Some of Washington’s existing demands are manifestly unrealistic. Russia is not going to reverse its annexation of Crimea and return that territory to Ukraine. The Kremlin’s move was at least partly a response to the clumsy and provocative actions that the United States and key European Union powers took to support demonstrators who unseated Ukraine’s elected, pro-Russian president, Viktor Yanukovych, before the expiration of his term. Moscow was not about to accept that Western power play and watch the region containing Russia’s main naval base come under the control of a manifestly hostile Ukrainian regime. Given the stakes involved, Russia is no more likely to withdraw from Crimea than Israel is likely to return the Golan Heights to Syria or Turkey return occupied northern Cyprus to the Republic of Cyprus. Persisting in an utterly unattainable demand regarding Crimea before U.S. and EU sanctions against Russia will be lifted is pointless.
Inducing the Kremlin to reduce and phase out its support for separatist rebels in eastern Ukraine is more achievable. Indeed, despite the hysterical allegations that appear periodically in the Western press, Russia’s backing of the insurgents has been quite limited and is far less than constituting an “invasion.” Putin shows little stomach for making Ukraine an arena for a full-fledged confrontation with the West.
A similar situation exists with respect to Syria. The Kremlin clearly wishes to see Bashar al-Assad remain in power, and given the extreme Islamist orientation of many of Assad’s opponents, that is not an outrageous position. Nevertheless, Putin has avoided establishing a large-scale Russian military, especially ground force, presence in that country. He apparently wishes to confine Moscow’s role to protecting its naval base at Tartus and assisting Assad’s military efforts with Russian air power. There appears to be an opportunity for Washington to gain assurances from the Kremlin that its involvement in Syria will not escalate and might even recede gradually.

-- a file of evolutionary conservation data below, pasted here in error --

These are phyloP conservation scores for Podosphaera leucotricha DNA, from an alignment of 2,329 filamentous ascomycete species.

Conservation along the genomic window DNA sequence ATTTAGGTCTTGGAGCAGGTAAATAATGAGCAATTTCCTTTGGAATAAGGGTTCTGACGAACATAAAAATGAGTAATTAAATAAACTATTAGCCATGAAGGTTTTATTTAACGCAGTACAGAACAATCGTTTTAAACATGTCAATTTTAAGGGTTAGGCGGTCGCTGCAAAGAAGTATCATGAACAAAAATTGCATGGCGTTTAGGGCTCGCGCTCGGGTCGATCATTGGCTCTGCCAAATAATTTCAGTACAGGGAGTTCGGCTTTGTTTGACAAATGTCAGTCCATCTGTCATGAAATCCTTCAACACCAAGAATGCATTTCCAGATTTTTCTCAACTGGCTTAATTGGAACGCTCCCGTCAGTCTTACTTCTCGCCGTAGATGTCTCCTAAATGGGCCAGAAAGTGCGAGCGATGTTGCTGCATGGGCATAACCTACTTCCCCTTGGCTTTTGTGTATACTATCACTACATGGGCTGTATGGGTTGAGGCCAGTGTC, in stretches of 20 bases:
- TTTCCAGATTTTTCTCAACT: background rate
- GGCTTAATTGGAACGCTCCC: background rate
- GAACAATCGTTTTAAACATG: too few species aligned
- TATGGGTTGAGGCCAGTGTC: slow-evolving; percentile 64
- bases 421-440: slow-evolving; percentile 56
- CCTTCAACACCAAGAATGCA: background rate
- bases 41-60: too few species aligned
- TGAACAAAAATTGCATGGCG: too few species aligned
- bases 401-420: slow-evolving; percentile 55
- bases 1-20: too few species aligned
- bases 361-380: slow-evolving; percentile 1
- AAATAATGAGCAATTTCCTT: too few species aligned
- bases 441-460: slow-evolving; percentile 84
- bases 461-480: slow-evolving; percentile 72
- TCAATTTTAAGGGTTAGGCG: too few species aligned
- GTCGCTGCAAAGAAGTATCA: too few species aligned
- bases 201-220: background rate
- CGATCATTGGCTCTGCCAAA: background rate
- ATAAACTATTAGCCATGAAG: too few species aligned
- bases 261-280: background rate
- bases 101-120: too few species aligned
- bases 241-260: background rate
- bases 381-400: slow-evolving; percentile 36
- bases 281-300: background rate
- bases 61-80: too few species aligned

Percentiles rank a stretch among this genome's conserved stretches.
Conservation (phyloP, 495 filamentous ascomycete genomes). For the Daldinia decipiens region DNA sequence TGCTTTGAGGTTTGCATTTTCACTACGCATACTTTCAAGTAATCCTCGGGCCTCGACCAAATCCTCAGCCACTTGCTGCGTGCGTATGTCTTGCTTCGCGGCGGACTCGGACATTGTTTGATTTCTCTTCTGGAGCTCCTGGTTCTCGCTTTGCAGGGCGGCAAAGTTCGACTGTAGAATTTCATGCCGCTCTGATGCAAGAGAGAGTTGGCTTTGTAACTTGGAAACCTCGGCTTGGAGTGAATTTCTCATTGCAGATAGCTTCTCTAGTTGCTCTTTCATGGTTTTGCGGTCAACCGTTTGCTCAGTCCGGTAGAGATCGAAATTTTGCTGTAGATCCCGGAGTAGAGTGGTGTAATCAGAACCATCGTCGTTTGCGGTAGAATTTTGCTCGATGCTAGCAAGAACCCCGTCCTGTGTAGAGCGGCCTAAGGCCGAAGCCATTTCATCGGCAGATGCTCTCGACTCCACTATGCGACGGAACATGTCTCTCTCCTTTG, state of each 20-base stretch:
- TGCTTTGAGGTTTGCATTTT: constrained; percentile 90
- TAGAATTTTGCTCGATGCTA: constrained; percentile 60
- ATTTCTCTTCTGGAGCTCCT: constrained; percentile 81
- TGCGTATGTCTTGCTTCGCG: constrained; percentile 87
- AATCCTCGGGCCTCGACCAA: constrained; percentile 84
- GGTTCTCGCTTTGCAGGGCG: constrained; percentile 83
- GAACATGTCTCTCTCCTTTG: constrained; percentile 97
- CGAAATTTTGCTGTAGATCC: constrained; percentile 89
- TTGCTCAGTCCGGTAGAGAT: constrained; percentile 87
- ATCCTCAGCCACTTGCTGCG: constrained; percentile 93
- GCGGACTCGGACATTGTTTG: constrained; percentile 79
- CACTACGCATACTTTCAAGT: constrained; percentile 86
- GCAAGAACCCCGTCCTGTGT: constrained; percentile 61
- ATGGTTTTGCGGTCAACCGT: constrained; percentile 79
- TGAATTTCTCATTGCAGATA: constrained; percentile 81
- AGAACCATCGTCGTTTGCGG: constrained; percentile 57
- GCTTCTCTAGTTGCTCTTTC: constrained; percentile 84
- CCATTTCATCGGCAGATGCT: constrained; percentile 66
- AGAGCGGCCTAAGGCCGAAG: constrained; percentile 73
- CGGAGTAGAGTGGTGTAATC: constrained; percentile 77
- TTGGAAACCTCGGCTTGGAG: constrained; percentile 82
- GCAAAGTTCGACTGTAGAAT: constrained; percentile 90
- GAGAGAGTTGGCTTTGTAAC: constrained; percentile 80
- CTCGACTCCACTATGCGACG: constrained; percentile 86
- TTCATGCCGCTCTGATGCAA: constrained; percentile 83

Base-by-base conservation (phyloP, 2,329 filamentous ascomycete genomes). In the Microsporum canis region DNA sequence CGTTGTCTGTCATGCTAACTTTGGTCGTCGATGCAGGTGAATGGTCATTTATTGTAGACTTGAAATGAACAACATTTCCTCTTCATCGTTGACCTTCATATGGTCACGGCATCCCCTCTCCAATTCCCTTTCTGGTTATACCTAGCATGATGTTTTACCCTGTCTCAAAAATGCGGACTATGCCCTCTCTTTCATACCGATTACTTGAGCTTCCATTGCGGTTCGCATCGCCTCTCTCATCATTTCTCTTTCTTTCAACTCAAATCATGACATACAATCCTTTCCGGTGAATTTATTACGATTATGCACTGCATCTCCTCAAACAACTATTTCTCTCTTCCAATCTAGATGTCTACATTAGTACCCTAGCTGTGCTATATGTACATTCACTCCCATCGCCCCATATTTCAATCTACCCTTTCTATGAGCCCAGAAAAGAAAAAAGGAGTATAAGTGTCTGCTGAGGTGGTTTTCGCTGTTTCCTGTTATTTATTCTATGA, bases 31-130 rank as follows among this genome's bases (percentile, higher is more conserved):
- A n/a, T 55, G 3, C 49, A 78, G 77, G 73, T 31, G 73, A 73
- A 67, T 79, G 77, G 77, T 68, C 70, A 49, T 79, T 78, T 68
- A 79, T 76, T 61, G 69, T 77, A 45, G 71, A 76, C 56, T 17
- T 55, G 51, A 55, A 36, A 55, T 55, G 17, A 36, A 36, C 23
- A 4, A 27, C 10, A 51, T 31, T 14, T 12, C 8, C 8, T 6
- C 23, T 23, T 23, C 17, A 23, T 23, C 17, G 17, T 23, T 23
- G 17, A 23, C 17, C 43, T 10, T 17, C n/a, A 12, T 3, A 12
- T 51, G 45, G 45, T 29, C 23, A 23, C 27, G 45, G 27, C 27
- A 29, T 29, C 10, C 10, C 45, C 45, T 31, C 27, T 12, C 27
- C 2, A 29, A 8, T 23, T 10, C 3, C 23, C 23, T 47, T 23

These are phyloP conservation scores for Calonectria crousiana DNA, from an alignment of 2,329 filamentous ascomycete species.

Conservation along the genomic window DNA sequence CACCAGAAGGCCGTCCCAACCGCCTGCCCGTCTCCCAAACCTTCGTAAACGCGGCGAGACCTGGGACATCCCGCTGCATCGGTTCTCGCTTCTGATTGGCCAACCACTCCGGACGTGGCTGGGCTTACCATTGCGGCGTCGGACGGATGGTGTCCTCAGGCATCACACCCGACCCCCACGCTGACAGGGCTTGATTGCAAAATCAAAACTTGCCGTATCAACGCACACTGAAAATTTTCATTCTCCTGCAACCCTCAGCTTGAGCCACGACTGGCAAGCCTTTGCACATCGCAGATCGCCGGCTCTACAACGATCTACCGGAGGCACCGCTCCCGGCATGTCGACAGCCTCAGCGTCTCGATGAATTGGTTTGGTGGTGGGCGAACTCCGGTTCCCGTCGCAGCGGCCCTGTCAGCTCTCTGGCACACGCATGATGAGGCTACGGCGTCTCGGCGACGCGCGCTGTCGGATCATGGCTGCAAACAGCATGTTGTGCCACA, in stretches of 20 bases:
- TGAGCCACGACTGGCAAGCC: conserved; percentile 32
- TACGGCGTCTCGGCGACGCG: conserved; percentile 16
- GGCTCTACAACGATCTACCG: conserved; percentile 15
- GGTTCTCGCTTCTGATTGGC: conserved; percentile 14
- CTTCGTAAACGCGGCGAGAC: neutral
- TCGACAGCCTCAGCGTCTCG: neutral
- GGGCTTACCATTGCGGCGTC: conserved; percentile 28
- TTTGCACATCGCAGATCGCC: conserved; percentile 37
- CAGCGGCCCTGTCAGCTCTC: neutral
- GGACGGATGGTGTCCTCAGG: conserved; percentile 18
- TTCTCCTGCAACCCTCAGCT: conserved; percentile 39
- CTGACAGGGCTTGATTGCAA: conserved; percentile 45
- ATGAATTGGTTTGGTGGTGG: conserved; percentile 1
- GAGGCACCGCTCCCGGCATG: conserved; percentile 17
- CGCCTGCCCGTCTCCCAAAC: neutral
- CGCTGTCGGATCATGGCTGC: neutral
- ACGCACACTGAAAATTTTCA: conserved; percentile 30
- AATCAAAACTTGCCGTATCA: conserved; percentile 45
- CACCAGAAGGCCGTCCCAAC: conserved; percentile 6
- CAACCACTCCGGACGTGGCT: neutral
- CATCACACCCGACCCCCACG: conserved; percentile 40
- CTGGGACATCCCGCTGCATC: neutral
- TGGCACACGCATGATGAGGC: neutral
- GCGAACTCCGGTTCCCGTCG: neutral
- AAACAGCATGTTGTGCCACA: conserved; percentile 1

To secure such goals, though, the U.S. would need to offer some appealing concessions to Putin. In exchange for ending Russian support of Ukrainian secessionists and confirming Moscow’s toleration of the anti-Russian regime in Kiev, Trump should be willing to sign an agreement pledging that the United States will neither propose not endorse NATO membership for Ukraine or Georgia. NATO’s previous waves of enlargement right up to Russia’s border were a key factor in the deterioration of the West’s relations with Moscow. It is time to end that provocation. In addition to that concession, Trump should pledge that NATO military exercises (war games) in Eastern Europe and the Black Sea will come to an end. In exchange, the United States ought to insist that Russian forces end their provocative deployments in Kaliningrad and along Russia’s frontier with NATO members.
With regard to Syria, Trump should inform Putin that the United States is ceasing its efforts to unseat Assad—a venture that has been a disaster, in any case. To reinforce that pledge, the United States should offer to withdraw all of its forces over the next year. Those moves would tacitly accept Russia as the leading foreign power in terms of influence in Syria. Such a concession is a simple recognition of reality. Syria is barely 600 miles from Russia’s border; it is 6,000 miles from the American homeland. Moscow’s interests are understandably more central than America’s, given that geographic factor alone.
In conducting serious negotiations with Putin, President Trump has an opportunity for a diplomatic (and public relations) success that would exceed his achievement with the Kim summit. To do so, however, he must make a major course correction in how the United States handles delicate and dangerous situations with adversaries. Indeed, he must take an important step in America’s willingness to relearn the techniques of achievable diplomacy.
Ted Galen Carpenter, a senior fellow in defense and foreign policy studies at the Cato Institute and a contributing editor at The American Conservative, is the author of 10 books, the contributing editor of 10 books, and the author of more than 700 articles on international affairs.